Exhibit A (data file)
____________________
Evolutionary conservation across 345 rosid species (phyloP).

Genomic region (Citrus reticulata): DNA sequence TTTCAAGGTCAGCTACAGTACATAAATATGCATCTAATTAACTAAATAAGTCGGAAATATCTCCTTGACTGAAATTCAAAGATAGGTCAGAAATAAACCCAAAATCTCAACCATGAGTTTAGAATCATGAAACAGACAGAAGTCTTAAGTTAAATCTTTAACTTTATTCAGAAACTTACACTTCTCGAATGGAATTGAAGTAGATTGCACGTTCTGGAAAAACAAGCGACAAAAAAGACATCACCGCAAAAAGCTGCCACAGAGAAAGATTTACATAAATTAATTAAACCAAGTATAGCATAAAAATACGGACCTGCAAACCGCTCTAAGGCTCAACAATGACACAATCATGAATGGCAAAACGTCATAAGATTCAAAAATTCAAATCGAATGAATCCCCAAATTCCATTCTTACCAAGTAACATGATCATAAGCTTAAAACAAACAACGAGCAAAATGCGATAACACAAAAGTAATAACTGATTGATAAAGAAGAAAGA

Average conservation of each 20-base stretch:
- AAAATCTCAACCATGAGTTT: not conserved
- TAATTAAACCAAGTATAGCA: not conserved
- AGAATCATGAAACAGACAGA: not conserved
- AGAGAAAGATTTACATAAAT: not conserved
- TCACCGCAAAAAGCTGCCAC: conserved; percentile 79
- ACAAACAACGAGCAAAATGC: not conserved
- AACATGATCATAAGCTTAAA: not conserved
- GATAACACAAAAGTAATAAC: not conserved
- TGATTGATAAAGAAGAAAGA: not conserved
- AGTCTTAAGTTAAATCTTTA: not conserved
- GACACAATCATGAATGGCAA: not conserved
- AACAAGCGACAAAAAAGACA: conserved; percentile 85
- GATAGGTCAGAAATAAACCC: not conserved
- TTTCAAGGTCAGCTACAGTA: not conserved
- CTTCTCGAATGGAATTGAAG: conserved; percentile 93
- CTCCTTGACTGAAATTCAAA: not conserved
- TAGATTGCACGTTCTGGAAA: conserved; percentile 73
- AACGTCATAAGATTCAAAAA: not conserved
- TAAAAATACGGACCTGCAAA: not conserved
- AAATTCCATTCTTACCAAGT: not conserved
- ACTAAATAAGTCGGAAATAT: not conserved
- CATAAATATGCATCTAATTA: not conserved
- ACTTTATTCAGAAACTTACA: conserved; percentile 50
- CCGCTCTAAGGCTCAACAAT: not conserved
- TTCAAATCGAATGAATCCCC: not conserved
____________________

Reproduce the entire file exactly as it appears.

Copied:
Evolutionary conservation across 345 rosid species (phyloP).

Genomic region (Citrus reticulata): DNA sequence TTTCAAGGTCAGCTACAGTACATAAATATGCATCTAATTAACTAAATAAGTCGGAAATATCTCCTTGACTGAAATTCAAAGATAGGTCAGAAATAAACCCAAAATCTCAACCATGAGTTTAGAATCATGAAACAGACAGAAGTCTTAAGTTAAATCTTTAACTTTATTCAGAAACTTACACTTCTCGAATGGAATTGAAGTAGATTGCACGTTCTGGAAAAACAAGCGACAAAAAAGACATCACCGCAAAAAGCTGCCACAGAGAAAGATTTACATAAATTAATTAAACCAAGTATAGCATAAAAATACGGACCTGCAAACCGCTCTAAGGCTCAACAATGACACAATCATGAATGGCAAAACGTCATAAGATTCAAAAATTCAAATCGAATGAATCCCCAAATTCCATTCTTACCAAGTAACATGATCATAAGCTTAAAACAAACAACGAGCAAAATGCGATAACACAAAAGTAATAACTGATTGATAAAGAAGAAAGA

Average conservation of each 20-base stretch:
- AAAATCTCAACCATGAGTTT: not conserved
- TAATTAAACCAAGTATAGCA: not conserved
- AGAATCATGAAACAGACAGA: not conserved
- AGAGAAAGATTTACATAAAT: not conserved
- TCACCGCAAAAAGCTGCCAC: conserved; percentile 79
- ACAAACAACGAGCAAAATGC: not conserved
- AACATGATCATAAGCTTAAA: not conserved
- GATAACACAAAAGTAATAAC: not conserved
- TGATTGATAAAGAAGAAAGA: not conserved
- AGTCTTAAGTTAAATCTTTA: not conserved
- GACACAATCATGAATGGCAA: not conserved
- AACAAGCGACAAAAAAGACA: conserved; percentile 85
- GATAGGTCAGAAATAAACCC: not conserved
- TTTCAAGGTCAGCTACAGTA: not conserved
- CTTCTCGAATGGAATTGAAG: conserved; percentile 93
- CTCCTTGACTGAAATTCAAA: not conserved
- TAGATTGCACGTTCTGGAAA: conserved; percentile 73
- AACGTCATAAGATTCAAAAA: not conserved
- TAAAAATACGGACCTGCAAA: not conserved
- AAATTCCATTCTTACCAAGT: not conserved
- ACTAAATAAGTCGGAAATAT: not conserved
- CATAAATATGCATCTAATTA: not conserved
- ACTTTATTCAGAAACTTACA: conserved; percentile 50
- CCGCTCTAAGGCTCAACAAT: not conserved
- TTCAAATCGAATGAATCCCC: not conserved